Books: A product of the system?

A defense of Bashar Assad paints him as a victim of a corrupt and repressive environment.

Destroyed houses in Homs (photo credit: Reuters)
Destroyed houses in Homs
(photo credit: Reuters)
Amid the turmoil of the Arab Spring, Syrian President Bashar Assad explained to American journalists that his country would remain stable because its leaders were attuned to the beliefs of the people. “When there is divergence,” he added, a vacuum “creates disturbances.”
In January, the Syrian representative to the UN insisted that “Syria will not be Libya; Syria will not be Iraq; Syria will not be Somalia; Syria will not be a failing state.”
This bravado, of course, is at odds with realities on the ground that may well bring the 40-year rule of the House of Assad to an end. In Syria: The Fall of the House of Assad, David Lesch – a professor of Middle East History at Trinity University, San Antonio, Texas – assesses the causes of the uprising, Assad’s decision to crack down on peaceful protesters, the response of the international community, and the different outcomes the civil war may produce.
A bit of a name-dropper, Lesch makes too much of his relationship with Assad and other well-placed members of the regime. Nonetheless, Syria is an informative, almost up-to-the-minute book, especially helpful in sorting out the ways in which the crisis has fed the regional conflict between Iran and Saudi Arabia, as well as a “new Middle Eastern Cold War” between the US and EU and a Russian-led bloc that includes China and (to a lesser extent) India, Brazil and South Africa.
Lesch points out that although the leaders of Saudi Arabia are committed to maintaining stability in the region and fear that grassroots protest might spread to their own authoritarian country, they (and their Qatari allies) are determined to reduce Iranian influence in Syria. Concluding that anything less than full support of Assad’s opponents would squander the substantial reserve of soft power he has accumulated throughout the Islamic World by supporting rebels in Tunisia, Egypt and Libya, Turkish Prime Minister Recep Tayyip Erdogan has organized diplomatic pressure on Assad and given safe haven on Turkish soil for the armed Syrian resistance.
Realizing that they can have little impact on the outcome in Syria, Israelis, Lesch reminds us, are divided among those who think it is better to have the devil they know (whose responses to the bombing of a suspected nuclear reactor and the assassination of a Hezbollah terrorist in downtown Damascus were muted) remain in power, in a weakened state; those who conclude that Assad’s fall will hurt Iran, Hezbollah, and Hamas; and those who fear that if Muslim militants replace Assad, they might be more inclined to use Scud missiles, advanced surface-to-air missiles, and chemical weapons.
With limited leverage and military options, the United States, Lesch suggests, can’t do much more than step up the rhetorical and diplomatic pressure on Assad to step aside. By contrast, Russia, which has a close relationship with Syria (its seventh-largest customer for weapons), may be hedging its bets – vetoing UN resolutions condemning Syria while waiting for the right moment to regain the clout it had in the Middle East during the Cold War by brokering a deal with Assad (perhaps in collaboration with the Arab League) to transfer authority to a transitional government.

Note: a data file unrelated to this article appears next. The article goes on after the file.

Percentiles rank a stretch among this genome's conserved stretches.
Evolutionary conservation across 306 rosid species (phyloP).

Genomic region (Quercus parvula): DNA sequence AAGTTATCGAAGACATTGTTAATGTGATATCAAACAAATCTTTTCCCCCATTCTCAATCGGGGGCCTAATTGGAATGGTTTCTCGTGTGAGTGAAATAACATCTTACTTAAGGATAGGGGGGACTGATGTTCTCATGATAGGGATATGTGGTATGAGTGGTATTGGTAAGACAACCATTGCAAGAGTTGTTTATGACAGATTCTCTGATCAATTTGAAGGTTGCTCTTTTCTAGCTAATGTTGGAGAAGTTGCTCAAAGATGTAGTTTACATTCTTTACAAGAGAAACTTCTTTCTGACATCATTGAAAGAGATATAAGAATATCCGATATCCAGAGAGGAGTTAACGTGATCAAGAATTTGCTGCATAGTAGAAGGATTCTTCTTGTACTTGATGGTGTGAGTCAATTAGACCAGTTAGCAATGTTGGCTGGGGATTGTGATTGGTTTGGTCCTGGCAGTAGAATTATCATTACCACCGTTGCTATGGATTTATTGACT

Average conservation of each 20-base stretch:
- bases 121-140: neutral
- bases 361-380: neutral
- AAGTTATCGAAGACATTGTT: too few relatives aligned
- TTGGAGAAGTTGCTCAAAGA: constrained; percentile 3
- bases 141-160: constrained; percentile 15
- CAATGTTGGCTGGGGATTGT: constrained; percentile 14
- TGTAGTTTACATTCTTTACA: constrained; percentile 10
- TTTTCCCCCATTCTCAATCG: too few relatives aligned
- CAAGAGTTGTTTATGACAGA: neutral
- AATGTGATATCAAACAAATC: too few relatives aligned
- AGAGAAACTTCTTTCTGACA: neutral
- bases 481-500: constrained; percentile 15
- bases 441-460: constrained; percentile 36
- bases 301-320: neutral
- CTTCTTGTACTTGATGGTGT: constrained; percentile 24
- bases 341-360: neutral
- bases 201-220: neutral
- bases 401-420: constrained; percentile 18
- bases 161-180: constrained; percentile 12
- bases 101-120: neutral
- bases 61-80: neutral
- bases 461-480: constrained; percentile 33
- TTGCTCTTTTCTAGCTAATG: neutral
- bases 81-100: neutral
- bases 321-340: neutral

Lesch is less helpful, alas, in specifying the ideological make-up – and political agenda – of the rebels. Or in identifying emerging leaders. A “clearing house” for political and diplomatic initiatives by the opposition, the Syrian National Council, he writes, is an “umbrella organization” of groups inside and outside the country.
Made up largely of “tech-savvy youth,” Local Coordination Committees “have differing agendas, based on local circumstances.”
The vast majority of homegrown activists, the author indicates, are religiously conservative Sunnis in the rural lower and middle classes. He insists that they are not “in any way, shape or form Islamist extremists,” but acknowledges that jihadists may have returned to Syria, that a number of suicide bombings “bear the hallmarks of al-Qaeda,” and that “the longer the conflict continues, the more radically Islamist it may become.”
In the end, he mounts a somewhat contradictory and perhaps half-hearted defense of Assad as the product of a corrupt and repressive system “that is a paradigm of stagnation and control.”
Although he has considerable power, Lesch argues, Assad has had to manage competing interests, “often cannot act in an arbitrary manner,” and ultimately succumbed to a “self-reinforcing alternate reality that was orchestrated and constructed around him.”
Lesch is surely right about the difficulties of breaking out of “the stifling, anachronistic box of Syrian politics-asusual.”
But if, as he admits, Assad bears some responsibility for failing to implement the reforms he once promised, then why, one wonders, does he deem it “inevitable” that the system would change Assad instead of Assad changing the system? And where does this conclusion leave those of us who believe that “singular leaders” – and extraordinary citizens – can seize the moment and take on transformational roles?
The writer is the Thomas and Dorothy Litwin professor of American studies at Cornell University.
Syria:The Fall of the House of Assad By David W. Lesch Yale University Press 275 pages; $28